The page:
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Why You Need Turmeric Oil

Inflammation Needs to Be Calmed Now


You live in an inflammatory environment these days. Chronic overstimulation from media, long work hours, and lack of support systems are possible social causes. The daily burden of chemicals in our food, homes and other locations is a stressor we all encounter. A third pot is internal stress from chronic pain, viruses, fungi and other infections.

Your body deals with stress by creating inflammation. This is a good thing at first. Imagine you get a splinter in your finger. Your immune system responds by sending fluids and white blood cell complexes to the area, and eventually your body will be able to push out that splinter, albeit in a flood of goopy pus! Your finger can then return to normal.

This is how the body is meant to react: stress- solution, stress- solution. But with a constant onslaught of stress, the body can remain stuck in the ‘on mode,’ with a resulting persistent amount of inflammation.

This type of inflammation is problematic. It leads to things like:

Head Tension


Food intolerances

Skin disorders

Cloudy thinking

Poor memory

Menstrual pain

Sugar cravings

Sinus congestion

Mood swings

If you are experiencing any of these symptoms regularly, it’s time to take inflammation seriously.

Unfortunately, as I mentioned, the deck is stacked against us in what is very busy, very toxic world. You can feel like you moving against a strong tide to try to be healthy.

Remember that health is your birthright, and inflammation can be kept in check. Luckily there is an easy addition to your routine that you can use to combat inflammation.

But first I want to look at another growing problem, autoimmunity. Autoimmune conditions always involve inflammation. The gut is also inflamed in autoimmunity, and often the brain, and other systems at well. It could be joint inflammation, as in rheumatoid arthritis, for example. In Hashimoto’s thyroiditis, the thyroid gland itself can be inflamed.

Autoimmunity is “also the fourth largest cause of disability in women,” according to an article in the US Pharmacist Journal. So even if you don’t have an autoimmune condition now, you want to reverse inflammatory trends in your body so you don’t get there!


You’ve likely heard of the benefits of turmeric or its active constituent, curcumin. You may tried to add some turmeric powder to hot food dishes, and you may have even bought fresh turmeric root at the grocery store (it looks like ginger) and made it into tea!

This is all great. But to really make a change in your inflammatory response, you need a therapeutic dose of curcumin. According to the blog, “just like the powder, the oil is also packed with antibacterial, antifungal, antiviral, anti-worm, anti-allergic, and anti-parasitic healing properties.

At times the words 'turmeric' and 'curcumin' are used interchangeably, but curcumin is only one of the many active ingredients found in the turmeric plant. In fact turmeric oil is known to contain over 300 phenolic compounds!

The major compounds, ar-turmerone, alpha-turmerone, beta-turmerone and curcumin are sesquiterpenes, molecules that have to ability to pass through the blood brain barrier promoting oxygen in the brain. Sesquiterpenes also have excellent antiseptic and anti-inflammatory properties and can bring hormonal balance, promote liver health, soothe inflamed tissues and stimulate the glands.”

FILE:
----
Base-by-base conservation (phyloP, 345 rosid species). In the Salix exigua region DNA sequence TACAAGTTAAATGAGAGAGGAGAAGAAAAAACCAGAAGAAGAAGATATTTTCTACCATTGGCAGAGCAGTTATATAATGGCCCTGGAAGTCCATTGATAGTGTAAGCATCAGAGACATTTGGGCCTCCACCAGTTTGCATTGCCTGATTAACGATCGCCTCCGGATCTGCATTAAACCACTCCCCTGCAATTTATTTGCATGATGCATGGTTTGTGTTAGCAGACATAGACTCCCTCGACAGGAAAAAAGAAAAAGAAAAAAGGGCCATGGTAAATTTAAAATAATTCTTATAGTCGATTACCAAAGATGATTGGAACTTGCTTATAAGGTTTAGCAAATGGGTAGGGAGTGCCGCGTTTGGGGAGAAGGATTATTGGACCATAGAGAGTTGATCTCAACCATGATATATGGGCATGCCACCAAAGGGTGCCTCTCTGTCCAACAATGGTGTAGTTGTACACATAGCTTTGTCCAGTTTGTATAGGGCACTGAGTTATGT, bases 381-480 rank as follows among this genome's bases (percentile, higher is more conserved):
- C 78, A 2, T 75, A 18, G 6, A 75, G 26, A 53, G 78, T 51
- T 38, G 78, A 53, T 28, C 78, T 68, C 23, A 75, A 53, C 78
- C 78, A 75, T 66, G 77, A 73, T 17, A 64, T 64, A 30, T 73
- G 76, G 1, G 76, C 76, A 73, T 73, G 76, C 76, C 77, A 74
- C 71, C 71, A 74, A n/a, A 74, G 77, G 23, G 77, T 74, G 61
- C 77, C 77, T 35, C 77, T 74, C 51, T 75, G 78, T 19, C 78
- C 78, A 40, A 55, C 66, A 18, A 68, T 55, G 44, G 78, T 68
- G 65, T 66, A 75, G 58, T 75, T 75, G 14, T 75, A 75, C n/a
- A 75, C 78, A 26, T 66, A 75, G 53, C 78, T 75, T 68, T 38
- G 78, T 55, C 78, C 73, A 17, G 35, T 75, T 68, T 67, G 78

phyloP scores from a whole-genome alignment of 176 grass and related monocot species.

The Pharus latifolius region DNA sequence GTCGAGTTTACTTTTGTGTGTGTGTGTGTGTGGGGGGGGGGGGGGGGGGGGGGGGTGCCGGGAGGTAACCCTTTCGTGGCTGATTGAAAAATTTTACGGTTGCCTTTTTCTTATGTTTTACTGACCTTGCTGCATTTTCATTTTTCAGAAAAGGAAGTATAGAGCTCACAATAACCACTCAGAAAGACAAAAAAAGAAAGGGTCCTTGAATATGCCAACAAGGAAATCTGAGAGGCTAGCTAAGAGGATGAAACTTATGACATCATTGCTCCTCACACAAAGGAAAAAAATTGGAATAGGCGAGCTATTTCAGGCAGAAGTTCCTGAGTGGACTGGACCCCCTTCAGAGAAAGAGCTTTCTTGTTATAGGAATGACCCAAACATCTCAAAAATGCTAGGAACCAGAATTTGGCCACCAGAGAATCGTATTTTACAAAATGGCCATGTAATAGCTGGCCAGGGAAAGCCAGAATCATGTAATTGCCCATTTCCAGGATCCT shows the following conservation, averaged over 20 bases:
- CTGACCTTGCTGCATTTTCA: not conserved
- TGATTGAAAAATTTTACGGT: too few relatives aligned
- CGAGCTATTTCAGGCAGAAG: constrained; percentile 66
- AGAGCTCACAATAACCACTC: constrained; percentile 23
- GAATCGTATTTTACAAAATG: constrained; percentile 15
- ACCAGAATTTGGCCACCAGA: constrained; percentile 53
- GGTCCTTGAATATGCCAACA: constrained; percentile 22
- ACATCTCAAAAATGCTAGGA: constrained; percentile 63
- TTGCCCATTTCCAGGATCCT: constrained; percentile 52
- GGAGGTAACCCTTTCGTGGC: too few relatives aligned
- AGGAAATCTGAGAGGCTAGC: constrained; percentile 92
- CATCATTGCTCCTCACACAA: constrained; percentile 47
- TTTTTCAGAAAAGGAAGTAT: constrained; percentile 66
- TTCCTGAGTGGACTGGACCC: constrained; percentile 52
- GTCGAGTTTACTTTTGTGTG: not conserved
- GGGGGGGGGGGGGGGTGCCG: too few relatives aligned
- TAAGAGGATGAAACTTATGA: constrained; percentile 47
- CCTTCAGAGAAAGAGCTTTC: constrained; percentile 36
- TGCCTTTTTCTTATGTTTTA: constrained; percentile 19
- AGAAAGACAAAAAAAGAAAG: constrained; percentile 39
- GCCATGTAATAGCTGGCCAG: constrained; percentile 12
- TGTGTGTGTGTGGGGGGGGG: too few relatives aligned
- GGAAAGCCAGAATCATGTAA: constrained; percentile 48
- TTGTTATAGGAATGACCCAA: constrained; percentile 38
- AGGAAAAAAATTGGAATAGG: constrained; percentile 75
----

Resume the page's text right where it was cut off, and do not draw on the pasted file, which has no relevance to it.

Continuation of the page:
Let’s list of some of the potential benefits of turmeric oil:

Improve mood

Clear skin

Enhance production of glutathione and other antioxidants

Improve fat and sugar metabolism

Improve immune function

Improve nerve communication

Help address stomach ulcers

Decrease joint pain

Improve digestion and food tolerance

Decrease head tension frequency

Prevent dementia

Protects the liver and improves detoxification

According to, “Brain-Derived Neurotrophic Factor or BDNF, is the key hormone in the brain responsible for forming new neuron connections, and decreased levels of this essential hormone is linked to many brain ailments such as Alzheimer's disease, dementia and depression. This is where curcumin comes in the picture. Studies have shown that curcumin can boost levels of BDNF in the brain. This can actually delay or potentially even reverse brain ailments, help fight brain cell degeneration and positively improve brain function.”

Essential oils are (usually) distilled to extract an volatile aromatic compound from a flower, bark, sap or other plant part. In the case of turmeric, its a root.

Turmeric oil can be used three ways: topically, aromatically or internally. So it’ already more diverse than culinary turmeric or oral turmeric supplementation.

You can add it to dishes, late in the cooking, like curry or stir fry.

You can add a few drops into your chai tea (I had this today!)

You can drop a few drops on your tongue or rub into onto your feet.

Or add 2-3 drops to your moisturizing oil as the anti-inflammatory and antioxidant effects can tame acne, redness and signs of aging.

Adding it to a cold water, ultrasonic diffuser, turmeric is a grounding scent that can bring calm. Pair it with a fruity oil like orange or red mandarin.

Add 4-5 drops to a tablespoon of carrier oil as a muscle rub, and consider adding an additional 4-5 drops of peppermint, lavender, Deep Blue or frankincense.

A pure turmeric oil, free of contaminants or additives, is now available from doTERRA, the only company I use for essential oils. doTERRA turmeric oil is potent! Your first taste will make that clear.

The current cost of a 15 ml turmeric oil is $28 as a wholesale customer. A new wholesale account is $35 USD and includes a guidebook from doTERRA and training from us. This fee is waived if you purchase a starter kit.


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